How to avoid becoming a victim of counterfeit spirits.
Price, provenance and signs of damage or tampering are the things to watch out for.
If a product is offered for sale at much less than the normal price it may indicate it is not genuine - a deal that 'looks too good to be true' is probably just that.
Know and trust the seller. Shop-keepers, bar owners and other retailers should take care to know their suppliers. For consumers, it is always advisable to buy products from a reputable retailer.
Examine the bottle. Spirits are high-value products and the producers take care to ensure that the packaging (the cap, the labels, the bottle) are high quality. So, if there are signs of damage or tampering, or the quality of the packaging looks poor, it may indicate a counterfeit. When buying a bottle in a club or bar it is advisable to ask to check the bottle before it is opened and if the closure looks suspicious to send it back.
Check before drinking. When buying by the glass, check for colour and smell before any mixer is added, and if concerned about either don't drink it. If the colour, smell or taste are not normal, call the relevant consumer care line and let them know or report it to IFSP via this website.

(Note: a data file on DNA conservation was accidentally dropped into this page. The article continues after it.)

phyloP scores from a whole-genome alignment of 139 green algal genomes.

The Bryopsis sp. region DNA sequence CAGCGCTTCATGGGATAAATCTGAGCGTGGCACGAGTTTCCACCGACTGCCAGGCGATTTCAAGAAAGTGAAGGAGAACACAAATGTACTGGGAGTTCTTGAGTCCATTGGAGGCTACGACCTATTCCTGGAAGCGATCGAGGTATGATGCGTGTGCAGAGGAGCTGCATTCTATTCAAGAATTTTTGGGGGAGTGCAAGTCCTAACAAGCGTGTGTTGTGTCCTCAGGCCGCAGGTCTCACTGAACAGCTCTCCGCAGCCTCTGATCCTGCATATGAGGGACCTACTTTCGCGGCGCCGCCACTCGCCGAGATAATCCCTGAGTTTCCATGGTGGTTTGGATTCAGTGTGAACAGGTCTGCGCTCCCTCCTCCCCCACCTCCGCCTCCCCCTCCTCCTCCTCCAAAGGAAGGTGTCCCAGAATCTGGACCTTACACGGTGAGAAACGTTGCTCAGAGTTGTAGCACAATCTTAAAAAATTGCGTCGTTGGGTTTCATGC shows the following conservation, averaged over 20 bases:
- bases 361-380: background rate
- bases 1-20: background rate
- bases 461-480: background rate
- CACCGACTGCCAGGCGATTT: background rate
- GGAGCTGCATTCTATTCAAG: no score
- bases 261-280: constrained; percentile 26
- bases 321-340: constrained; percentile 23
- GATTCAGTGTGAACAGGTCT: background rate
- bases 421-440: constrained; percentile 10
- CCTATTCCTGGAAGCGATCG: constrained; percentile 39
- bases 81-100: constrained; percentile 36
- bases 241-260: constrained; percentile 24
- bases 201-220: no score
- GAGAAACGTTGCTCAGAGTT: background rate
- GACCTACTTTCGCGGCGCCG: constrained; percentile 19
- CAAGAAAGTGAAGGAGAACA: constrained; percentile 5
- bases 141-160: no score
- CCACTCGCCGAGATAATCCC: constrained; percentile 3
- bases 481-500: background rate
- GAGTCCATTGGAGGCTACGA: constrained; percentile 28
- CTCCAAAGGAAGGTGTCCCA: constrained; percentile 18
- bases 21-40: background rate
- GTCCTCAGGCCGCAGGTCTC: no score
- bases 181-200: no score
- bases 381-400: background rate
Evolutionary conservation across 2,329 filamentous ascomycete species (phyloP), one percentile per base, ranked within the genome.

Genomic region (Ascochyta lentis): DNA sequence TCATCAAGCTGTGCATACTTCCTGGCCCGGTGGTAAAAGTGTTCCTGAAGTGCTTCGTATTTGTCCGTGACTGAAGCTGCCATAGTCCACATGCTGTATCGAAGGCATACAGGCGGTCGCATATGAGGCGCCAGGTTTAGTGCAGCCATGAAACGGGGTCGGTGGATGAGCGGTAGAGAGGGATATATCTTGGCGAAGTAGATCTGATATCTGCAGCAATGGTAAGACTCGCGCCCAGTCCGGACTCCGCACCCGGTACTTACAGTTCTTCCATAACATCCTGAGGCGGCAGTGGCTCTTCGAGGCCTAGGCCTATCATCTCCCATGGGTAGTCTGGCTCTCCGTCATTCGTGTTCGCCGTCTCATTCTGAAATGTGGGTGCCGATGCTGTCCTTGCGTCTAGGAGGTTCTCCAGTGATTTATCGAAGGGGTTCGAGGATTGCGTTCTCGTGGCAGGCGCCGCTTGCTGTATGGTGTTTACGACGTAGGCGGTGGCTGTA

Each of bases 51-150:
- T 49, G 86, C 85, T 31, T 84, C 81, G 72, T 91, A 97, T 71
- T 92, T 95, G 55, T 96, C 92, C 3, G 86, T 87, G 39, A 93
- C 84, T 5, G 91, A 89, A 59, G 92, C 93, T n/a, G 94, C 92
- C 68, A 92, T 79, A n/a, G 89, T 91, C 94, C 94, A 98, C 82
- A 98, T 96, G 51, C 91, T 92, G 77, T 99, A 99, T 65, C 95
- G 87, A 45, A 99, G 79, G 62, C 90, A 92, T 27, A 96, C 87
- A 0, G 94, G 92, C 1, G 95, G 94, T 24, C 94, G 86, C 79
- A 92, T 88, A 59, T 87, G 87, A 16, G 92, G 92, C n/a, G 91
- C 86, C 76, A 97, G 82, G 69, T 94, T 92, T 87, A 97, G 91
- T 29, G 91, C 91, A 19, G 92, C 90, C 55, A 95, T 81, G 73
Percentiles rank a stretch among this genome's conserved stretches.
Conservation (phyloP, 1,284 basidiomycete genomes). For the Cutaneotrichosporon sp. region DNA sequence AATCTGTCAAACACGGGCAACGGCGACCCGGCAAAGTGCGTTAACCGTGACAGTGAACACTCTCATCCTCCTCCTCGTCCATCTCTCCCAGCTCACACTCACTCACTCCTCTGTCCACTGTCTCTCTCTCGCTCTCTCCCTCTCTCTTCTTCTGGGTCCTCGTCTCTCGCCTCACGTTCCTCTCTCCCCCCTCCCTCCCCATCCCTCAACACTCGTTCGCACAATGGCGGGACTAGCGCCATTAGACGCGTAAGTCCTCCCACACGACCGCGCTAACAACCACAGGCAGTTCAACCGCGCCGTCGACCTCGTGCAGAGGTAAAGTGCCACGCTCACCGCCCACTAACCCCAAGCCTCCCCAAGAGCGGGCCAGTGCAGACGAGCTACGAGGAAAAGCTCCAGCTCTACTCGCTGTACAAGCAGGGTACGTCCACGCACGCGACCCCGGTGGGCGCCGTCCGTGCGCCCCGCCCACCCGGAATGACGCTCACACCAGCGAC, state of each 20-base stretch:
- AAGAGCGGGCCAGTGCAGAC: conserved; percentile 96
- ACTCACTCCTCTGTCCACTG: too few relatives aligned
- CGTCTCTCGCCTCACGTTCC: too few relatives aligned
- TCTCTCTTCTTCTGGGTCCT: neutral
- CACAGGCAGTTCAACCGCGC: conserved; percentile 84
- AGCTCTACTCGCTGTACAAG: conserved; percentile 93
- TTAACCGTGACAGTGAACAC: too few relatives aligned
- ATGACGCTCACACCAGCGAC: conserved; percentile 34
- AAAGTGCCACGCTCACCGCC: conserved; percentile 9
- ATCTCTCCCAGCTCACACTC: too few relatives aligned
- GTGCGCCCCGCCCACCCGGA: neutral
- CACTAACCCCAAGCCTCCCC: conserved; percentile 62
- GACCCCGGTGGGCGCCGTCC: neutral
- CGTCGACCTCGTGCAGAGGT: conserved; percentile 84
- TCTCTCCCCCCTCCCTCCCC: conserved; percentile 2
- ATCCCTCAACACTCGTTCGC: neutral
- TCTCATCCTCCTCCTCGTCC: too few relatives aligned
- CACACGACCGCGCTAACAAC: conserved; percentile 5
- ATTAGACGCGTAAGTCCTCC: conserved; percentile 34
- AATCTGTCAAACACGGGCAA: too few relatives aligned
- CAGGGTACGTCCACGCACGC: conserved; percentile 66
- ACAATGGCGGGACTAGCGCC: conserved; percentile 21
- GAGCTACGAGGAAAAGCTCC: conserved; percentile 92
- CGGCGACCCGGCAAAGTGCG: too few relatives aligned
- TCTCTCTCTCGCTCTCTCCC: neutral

All the brand owners represented by IFSP produce spirits according to the strictest food safety rules. This includes marking each bottle with a Lot Code. Lot Codes appear in different places on different brands, sometimes in more than one place, for example etched onto the glass, or printed onto the label or the cap. Their meaning may not be immediately obvious, but they allow the brand owner (and IFSP) to tell where and when that bottle was filled, and a wrong or missing Lot Code can be an indicator of a counterfeit product.
Law enforcement training
IFSP provides training to law enforcement officers on request and at no cost, normally on law enforcement premises. Training events are often multi-agency. Training covers the basics of counterfeit identification (what to look for and some of the tools available), brand recognition details (how the genuine bottles, closures, labels, Lot Codes etc. look) for the key IFSP brands in a particular market, and examples of the counterfeits that have been found.